The 2018 midterm elections resulted in the Democratic party gaining control of the House of Representatives, and the Republicans maintaining their Senate majority. But that is not the entire story. For one thing, young adults (including many Lesley students) turned out to vote in large numbers– some of the highest numbers in the past 25 years, according to NBC News. The elections were also groundbreaking in terms of who got sent to congress. It was a night full of historic “firsts” for women, minority, and LGBT candidates. Among the records that were set, 103 women (the most in US history) were elected; and they were a very diverse group.
In Kansas and New Mexico, we saw our first two Native American congresswomen– Sharice Davids (D) and Deb Haaland (D). Davids is also Kansas’ first openly LGBT member of congress. Tennessee saw its first woman senator, Marsha Blackburn (R), who defeated former Democratic governor Phil Bredesen in a close race. Texas saw its first Latina women elected to Congress: Veronica Escobar (D) and Sylvia Garcia (D), both of whom won overwhelmingly. In Maine, Janet Mills (D) defeated Shawn Moody (R) and became the state’s first woman governor. New York activist, educator, and politician Alexandria Ocasio-Cortez (D) became the youngest woman elected to Congress at 29 years old; she won by a staggering 78%.
Massachusetts voters elected their first black congresswoman, Ayanna Pressley (D), who ran unopposed in the 2018 November general election, after a surprising primary victory over 10-term congressman Michael Capuano back in September. In Minnesota and Michigan, the first Muslim women in history got elected to Congress: Ilhan Omar (D) of Minnesota, and Rashida Tlaib (D) of Michigan. Political newcomer and educator Jahana Hayes (D) became Connecticut’s first black woman elected to the House.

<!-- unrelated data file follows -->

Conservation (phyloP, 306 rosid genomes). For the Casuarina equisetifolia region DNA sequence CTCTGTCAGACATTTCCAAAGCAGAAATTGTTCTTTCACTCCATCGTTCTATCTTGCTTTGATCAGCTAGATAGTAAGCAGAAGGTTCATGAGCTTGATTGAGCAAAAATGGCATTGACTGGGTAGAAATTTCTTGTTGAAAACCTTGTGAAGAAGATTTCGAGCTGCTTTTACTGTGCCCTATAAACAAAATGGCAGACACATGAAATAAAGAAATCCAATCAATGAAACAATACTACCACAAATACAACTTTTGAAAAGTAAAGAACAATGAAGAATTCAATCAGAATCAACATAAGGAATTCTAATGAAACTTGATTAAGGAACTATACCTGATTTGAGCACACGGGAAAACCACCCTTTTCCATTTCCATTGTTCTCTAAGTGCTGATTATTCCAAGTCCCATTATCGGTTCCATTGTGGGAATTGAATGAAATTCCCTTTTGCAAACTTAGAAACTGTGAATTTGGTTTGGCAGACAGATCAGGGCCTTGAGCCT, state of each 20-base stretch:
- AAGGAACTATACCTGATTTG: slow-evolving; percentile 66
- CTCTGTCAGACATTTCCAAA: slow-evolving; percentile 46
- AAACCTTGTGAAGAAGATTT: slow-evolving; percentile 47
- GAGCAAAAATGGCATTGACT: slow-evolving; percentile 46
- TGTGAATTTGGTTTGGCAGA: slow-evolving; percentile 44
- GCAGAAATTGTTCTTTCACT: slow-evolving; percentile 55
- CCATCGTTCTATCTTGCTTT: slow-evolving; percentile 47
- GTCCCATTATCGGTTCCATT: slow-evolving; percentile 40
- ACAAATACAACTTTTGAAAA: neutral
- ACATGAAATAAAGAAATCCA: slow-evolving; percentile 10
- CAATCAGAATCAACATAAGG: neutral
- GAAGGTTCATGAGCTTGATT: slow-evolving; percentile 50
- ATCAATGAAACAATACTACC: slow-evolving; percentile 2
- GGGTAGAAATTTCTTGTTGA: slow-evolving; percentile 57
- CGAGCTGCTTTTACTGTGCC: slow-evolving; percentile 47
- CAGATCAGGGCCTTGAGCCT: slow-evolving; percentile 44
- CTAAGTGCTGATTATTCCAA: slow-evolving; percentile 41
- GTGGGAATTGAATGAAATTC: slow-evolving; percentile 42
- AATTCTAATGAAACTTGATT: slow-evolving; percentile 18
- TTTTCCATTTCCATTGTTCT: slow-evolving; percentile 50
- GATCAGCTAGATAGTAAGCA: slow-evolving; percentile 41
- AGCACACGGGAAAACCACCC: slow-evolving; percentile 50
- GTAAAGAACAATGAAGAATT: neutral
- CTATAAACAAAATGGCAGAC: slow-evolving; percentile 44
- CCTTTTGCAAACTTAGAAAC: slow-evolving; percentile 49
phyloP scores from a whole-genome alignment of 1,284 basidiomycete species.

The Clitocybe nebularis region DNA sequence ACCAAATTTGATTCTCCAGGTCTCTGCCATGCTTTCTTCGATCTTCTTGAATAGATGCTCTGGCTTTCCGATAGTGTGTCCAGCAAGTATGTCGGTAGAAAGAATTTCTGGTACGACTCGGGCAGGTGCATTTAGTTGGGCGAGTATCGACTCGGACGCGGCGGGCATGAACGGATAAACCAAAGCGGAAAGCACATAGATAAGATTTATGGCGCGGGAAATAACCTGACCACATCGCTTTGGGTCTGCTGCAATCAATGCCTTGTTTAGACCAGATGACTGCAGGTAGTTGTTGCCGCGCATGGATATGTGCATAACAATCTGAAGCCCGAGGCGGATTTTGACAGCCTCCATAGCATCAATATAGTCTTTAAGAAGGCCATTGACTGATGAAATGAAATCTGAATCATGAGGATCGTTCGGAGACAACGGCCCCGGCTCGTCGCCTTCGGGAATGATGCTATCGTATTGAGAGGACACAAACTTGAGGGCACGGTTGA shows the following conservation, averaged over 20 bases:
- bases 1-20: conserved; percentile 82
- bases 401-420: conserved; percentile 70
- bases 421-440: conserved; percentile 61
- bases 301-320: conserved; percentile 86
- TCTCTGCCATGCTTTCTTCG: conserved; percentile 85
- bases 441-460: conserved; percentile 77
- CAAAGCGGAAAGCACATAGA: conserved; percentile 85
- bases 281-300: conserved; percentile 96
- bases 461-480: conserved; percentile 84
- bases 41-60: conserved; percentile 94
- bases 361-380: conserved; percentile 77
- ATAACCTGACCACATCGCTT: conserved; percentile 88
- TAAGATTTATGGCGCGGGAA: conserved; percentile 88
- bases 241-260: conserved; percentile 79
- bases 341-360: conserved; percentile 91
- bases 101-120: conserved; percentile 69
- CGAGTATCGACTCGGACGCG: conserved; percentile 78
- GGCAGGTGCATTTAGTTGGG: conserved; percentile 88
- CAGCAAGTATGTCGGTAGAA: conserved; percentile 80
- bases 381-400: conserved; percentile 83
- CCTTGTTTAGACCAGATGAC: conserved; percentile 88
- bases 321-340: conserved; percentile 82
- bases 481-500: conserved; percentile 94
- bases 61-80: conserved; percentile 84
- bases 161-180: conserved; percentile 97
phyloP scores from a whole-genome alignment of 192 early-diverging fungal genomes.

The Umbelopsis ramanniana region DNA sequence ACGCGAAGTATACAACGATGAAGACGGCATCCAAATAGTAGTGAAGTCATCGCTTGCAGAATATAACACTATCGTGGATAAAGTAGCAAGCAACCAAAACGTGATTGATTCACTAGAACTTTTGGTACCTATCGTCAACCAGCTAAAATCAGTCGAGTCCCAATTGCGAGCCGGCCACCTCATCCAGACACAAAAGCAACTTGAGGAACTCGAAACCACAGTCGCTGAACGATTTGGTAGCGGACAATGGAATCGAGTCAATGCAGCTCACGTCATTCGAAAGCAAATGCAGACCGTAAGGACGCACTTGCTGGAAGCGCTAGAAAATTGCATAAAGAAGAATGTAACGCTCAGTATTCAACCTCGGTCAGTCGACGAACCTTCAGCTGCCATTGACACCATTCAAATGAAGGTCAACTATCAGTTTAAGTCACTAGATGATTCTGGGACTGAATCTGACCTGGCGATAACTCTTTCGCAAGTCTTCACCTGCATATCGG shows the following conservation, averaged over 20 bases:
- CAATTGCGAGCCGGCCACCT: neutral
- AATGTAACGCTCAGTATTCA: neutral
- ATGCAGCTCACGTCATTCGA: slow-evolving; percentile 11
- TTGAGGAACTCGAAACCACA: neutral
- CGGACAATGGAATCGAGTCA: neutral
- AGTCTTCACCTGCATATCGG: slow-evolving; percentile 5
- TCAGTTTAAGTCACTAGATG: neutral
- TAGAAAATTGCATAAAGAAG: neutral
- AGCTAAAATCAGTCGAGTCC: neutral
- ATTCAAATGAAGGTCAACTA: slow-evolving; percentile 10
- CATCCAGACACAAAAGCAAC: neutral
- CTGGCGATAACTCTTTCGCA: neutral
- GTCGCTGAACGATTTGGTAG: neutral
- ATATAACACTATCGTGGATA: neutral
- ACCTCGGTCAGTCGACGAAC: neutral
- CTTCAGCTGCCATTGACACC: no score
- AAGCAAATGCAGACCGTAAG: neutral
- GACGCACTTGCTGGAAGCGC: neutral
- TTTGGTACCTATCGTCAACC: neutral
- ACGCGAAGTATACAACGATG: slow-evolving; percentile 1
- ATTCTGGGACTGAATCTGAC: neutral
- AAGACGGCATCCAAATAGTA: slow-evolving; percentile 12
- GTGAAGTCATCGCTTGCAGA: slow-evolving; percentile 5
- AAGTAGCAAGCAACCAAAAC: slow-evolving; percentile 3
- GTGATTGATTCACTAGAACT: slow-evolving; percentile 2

At first, commentators said the Democrats did not get a “blue wave,” but gradually, that assessment changed, as early votes and absentee ballots were counted and more elections went to the Democrats. For example, in Arizona, a Democrat, Kyrsten Sinema, won a close senate race, becoming the state’s first woman senator, and the first Democrat to win a senate seat in decades. A number of other races broke late for the Democrats, giving them more than 35 seats in the House, and since votes are still being counted, that number could still rise. And although the Republicans kept control of the Senate, Democrats were pleased there would now be a check on President Trump, thanks to the many Democrats who won in the House. Democratic leaders said the president would now face less leniency and more oversight from the newly-elected Democratic House. Unfortunately, given that now one house of congress will be controlled by Democrats and the other by Republicans, some political scientists and major newspapers like the New York Times are predicting this will likely result in partisan battles until the 2020 elections.
During the midterm elections, both parties had distinctly incompatible approaches to retaining voters. Democrats focused on a reform of United States healthcare system and called attention to the real impending dangers of climate change. In contrast, Republicans focused on an entirely separate issue– foreign immigration into the United States. Republicans have taken a hard stance on stricter border control against the migrant caravan of approximately 7,000 Central Americans approaching the United States border, most of whom are children and families seeking asylum from their home countries. President Trump reacted in a style similar to fear-mongering, tweeting: